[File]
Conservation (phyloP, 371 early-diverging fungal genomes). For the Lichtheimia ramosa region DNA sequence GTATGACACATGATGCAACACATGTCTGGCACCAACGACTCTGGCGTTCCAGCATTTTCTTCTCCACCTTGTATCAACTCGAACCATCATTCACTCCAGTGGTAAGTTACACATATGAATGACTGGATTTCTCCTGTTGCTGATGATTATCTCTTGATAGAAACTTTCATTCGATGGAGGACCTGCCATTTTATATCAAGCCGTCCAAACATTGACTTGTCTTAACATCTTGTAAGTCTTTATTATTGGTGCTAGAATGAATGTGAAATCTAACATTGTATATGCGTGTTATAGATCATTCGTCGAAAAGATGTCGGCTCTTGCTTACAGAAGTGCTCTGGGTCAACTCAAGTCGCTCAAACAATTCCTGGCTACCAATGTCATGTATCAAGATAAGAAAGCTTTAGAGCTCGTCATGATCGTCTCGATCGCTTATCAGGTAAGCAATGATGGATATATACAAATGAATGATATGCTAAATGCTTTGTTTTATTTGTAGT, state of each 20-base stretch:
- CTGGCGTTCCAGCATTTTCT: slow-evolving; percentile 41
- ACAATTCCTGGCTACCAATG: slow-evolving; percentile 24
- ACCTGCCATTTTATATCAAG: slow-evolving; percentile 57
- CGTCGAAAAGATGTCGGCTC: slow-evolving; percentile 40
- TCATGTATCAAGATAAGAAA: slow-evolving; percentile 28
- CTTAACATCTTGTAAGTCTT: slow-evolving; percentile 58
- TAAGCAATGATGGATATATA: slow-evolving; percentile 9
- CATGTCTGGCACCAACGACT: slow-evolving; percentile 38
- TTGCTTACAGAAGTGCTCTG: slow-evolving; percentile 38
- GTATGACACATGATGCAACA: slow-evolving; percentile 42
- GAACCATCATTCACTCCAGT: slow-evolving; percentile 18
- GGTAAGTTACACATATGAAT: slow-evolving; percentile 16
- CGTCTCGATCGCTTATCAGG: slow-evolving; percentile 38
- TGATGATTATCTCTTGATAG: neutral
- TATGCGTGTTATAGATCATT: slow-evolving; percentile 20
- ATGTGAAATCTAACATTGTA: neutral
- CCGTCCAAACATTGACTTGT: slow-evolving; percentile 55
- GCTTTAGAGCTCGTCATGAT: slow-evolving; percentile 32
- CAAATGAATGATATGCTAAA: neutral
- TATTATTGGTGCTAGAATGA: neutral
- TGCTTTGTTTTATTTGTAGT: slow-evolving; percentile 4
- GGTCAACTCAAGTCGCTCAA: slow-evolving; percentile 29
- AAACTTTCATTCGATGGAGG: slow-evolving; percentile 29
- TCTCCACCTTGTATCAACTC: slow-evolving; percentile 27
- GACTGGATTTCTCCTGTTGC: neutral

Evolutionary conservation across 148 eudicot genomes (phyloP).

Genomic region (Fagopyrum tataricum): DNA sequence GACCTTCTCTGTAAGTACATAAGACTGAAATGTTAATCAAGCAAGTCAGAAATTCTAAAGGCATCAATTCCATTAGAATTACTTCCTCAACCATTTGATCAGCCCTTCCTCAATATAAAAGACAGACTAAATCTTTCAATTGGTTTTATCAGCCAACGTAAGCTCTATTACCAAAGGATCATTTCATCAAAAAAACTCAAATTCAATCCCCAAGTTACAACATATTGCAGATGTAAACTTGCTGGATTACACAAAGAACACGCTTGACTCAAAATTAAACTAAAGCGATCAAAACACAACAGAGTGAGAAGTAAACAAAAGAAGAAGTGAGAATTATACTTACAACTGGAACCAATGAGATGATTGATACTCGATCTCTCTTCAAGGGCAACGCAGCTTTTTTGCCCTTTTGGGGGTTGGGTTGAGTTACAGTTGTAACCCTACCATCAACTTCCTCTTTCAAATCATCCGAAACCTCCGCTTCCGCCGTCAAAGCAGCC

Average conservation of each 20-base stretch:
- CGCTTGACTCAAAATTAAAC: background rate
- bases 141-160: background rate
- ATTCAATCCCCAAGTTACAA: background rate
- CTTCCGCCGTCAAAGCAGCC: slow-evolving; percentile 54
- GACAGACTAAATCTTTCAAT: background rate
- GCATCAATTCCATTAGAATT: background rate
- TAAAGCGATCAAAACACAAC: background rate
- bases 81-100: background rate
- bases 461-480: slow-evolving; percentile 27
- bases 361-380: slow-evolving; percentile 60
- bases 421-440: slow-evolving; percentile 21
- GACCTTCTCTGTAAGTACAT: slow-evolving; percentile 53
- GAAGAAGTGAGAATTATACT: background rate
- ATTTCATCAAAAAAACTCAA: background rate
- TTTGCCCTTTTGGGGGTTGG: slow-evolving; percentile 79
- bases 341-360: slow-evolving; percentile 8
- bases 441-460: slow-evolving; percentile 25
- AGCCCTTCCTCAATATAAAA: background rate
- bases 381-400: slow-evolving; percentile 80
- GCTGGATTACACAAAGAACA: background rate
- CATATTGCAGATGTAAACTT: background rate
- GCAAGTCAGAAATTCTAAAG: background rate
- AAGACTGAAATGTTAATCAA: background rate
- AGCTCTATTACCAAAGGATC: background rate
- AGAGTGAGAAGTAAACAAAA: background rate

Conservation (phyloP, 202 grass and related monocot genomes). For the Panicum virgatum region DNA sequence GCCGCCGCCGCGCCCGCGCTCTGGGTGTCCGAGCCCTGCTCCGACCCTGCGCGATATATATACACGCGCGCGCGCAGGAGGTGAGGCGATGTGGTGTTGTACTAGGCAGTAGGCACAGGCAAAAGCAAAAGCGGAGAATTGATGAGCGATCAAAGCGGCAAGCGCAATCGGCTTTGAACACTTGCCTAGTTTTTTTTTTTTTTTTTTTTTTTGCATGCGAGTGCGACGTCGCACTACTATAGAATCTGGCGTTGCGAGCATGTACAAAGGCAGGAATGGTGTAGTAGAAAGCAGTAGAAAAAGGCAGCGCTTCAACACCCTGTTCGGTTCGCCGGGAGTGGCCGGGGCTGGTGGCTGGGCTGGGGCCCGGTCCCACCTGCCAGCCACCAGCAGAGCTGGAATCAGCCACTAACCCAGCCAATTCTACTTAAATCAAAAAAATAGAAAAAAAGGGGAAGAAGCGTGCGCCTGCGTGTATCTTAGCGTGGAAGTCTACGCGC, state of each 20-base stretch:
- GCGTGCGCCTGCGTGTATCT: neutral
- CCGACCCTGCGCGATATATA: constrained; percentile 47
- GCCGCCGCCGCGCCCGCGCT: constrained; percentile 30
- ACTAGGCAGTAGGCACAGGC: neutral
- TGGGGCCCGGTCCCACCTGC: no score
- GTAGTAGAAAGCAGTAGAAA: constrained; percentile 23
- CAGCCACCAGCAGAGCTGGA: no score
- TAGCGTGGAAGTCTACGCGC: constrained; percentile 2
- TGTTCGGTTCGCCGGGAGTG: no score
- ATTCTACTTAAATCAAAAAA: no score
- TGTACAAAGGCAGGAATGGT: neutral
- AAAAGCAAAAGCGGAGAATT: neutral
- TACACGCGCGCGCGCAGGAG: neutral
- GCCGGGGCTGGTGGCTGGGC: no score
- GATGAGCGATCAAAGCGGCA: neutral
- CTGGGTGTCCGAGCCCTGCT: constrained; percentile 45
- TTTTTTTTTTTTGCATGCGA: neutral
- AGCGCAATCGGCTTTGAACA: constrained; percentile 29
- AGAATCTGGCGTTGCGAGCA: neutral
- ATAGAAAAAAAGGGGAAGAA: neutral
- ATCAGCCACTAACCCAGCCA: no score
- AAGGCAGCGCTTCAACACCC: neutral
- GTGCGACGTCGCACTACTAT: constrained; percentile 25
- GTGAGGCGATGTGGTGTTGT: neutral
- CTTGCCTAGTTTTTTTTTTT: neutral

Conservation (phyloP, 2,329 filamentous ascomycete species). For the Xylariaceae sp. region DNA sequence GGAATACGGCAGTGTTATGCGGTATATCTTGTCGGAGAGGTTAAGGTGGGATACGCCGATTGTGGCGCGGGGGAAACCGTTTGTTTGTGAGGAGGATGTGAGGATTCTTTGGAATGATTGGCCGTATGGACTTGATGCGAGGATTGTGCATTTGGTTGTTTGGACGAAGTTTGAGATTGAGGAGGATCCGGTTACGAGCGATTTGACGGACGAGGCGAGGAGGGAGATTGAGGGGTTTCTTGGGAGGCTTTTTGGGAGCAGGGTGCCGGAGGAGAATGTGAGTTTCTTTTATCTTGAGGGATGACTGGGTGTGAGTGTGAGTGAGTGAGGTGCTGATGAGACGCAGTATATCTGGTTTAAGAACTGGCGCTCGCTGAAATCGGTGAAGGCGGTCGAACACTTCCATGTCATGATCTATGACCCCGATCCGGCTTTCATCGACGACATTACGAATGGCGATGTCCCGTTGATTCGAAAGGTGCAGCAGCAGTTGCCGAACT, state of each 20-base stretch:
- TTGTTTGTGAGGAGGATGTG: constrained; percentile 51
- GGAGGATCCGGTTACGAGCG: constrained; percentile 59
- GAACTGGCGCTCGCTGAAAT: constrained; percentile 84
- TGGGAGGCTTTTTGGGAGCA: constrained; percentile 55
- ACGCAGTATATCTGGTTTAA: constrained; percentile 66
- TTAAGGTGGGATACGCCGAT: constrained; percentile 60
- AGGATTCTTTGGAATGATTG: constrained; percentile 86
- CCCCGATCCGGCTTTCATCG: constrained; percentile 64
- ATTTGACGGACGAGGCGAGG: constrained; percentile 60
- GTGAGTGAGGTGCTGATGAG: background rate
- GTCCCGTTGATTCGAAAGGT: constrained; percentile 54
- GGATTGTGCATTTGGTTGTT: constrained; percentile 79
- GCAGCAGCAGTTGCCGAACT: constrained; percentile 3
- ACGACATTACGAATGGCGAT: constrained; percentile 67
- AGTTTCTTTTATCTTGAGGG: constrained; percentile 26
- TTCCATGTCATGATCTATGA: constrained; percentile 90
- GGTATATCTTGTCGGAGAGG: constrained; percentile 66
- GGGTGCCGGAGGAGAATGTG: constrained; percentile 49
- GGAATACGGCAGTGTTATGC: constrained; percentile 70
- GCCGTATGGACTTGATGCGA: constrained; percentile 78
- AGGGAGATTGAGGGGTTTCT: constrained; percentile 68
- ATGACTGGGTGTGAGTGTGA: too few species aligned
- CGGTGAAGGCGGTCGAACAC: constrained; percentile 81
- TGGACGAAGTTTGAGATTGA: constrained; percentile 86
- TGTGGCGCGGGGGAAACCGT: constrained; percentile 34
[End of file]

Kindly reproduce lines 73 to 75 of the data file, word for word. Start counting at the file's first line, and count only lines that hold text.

- AGCGCAATCGGCTTTGAACA: constrained; percentile 29
- AGAATCTGGCGTTGCGAGCA: neutral
- ATAGAAAAAAAGGGGAAGAA: neutral